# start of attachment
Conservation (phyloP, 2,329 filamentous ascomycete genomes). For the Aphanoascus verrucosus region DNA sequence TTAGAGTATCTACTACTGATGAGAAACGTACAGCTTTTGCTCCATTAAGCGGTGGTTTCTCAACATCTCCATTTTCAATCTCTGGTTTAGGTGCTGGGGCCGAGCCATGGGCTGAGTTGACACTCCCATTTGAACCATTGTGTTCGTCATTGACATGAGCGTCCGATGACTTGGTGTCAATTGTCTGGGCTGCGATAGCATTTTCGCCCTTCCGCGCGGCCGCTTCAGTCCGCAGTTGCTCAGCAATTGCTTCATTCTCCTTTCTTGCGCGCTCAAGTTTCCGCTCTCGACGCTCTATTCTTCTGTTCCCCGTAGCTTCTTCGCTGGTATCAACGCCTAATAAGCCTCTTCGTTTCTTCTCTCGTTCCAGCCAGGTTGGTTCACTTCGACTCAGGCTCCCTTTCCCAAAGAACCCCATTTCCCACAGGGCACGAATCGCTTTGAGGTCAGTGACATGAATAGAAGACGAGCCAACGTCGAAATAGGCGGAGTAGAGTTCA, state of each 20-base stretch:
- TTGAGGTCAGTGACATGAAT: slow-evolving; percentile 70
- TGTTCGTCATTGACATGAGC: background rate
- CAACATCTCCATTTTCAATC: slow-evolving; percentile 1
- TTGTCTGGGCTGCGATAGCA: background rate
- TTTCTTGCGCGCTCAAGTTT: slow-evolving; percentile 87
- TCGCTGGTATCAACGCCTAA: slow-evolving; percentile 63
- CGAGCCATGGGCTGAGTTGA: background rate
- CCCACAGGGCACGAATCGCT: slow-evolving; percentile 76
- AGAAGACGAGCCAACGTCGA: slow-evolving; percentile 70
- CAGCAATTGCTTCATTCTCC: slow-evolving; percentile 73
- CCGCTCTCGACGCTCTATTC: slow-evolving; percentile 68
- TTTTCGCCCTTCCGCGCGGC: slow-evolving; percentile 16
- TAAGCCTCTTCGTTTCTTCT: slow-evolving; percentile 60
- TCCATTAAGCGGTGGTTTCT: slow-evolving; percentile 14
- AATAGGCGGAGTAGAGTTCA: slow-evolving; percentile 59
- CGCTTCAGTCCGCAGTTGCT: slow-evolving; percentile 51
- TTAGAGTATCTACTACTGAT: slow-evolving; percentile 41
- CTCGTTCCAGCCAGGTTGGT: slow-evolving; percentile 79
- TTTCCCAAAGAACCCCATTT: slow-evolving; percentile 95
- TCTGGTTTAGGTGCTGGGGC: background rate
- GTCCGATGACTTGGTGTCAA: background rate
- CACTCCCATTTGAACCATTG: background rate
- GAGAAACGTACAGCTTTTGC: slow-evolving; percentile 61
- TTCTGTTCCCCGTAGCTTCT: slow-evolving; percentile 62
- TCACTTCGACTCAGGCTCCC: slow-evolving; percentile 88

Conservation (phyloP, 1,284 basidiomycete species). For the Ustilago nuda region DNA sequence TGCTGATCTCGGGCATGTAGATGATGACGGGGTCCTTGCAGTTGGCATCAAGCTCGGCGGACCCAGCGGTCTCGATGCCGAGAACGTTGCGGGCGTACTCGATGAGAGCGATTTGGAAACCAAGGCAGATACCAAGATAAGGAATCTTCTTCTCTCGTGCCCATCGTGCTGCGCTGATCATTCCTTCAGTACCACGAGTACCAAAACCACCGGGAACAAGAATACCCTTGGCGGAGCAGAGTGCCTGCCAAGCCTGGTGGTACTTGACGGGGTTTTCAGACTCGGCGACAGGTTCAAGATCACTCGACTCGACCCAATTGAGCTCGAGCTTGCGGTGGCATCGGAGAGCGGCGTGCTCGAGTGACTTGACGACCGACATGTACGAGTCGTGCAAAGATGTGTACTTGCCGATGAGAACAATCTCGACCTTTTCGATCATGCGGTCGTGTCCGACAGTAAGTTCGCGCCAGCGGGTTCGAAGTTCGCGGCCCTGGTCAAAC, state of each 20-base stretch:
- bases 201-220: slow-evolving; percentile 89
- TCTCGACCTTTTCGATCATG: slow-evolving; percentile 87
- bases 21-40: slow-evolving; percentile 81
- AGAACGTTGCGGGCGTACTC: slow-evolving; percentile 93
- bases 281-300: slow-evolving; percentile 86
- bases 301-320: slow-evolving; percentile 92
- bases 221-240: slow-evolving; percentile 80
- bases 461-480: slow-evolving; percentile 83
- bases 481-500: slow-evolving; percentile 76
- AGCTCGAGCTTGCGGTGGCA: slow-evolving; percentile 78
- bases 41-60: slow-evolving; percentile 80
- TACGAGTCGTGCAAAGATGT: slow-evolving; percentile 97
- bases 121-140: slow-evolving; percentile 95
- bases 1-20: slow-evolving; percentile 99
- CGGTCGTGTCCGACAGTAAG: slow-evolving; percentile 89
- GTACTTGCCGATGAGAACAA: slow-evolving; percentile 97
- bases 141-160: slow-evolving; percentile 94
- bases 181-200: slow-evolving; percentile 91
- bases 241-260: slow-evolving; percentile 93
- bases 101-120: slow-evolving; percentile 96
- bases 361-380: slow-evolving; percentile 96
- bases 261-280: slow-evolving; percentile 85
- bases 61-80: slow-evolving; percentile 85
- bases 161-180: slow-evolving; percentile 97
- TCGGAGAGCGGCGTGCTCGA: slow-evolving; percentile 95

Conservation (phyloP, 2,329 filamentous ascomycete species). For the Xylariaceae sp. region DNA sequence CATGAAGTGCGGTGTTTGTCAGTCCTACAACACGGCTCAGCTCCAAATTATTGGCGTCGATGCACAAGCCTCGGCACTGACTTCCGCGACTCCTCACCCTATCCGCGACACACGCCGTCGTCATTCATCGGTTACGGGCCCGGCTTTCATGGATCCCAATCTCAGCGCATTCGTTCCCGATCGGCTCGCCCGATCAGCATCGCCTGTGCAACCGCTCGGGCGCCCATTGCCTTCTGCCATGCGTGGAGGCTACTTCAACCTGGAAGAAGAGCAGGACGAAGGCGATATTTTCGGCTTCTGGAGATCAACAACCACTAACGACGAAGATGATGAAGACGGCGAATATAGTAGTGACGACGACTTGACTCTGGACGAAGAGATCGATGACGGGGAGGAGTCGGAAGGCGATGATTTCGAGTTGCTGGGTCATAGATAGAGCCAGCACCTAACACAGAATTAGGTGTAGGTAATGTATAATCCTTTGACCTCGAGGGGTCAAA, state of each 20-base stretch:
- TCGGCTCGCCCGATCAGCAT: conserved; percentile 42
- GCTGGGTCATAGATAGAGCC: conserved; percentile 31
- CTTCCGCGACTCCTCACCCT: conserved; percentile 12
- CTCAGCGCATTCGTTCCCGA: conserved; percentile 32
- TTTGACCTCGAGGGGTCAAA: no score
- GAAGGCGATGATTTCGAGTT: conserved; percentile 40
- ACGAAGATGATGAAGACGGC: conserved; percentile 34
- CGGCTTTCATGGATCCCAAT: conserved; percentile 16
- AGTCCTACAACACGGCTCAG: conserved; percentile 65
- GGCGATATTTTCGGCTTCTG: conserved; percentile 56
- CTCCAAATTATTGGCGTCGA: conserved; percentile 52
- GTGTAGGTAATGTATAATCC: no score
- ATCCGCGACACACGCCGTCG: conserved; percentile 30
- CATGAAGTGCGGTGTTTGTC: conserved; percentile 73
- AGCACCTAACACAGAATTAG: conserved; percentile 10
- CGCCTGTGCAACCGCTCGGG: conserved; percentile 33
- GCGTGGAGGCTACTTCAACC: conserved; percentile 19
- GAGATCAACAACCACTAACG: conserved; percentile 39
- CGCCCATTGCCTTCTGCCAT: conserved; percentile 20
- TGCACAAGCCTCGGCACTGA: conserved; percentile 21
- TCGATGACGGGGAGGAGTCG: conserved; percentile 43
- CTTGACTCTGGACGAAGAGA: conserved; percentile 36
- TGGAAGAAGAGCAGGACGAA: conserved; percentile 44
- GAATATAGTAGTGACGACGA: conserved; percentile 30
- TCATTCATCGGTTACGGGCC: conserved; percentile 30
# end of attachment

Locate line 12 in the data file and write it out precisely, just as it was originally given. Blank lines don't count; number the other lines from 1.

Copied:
- CCGCTCTCGACGCTCTATTC: slow-evolving; percentile 68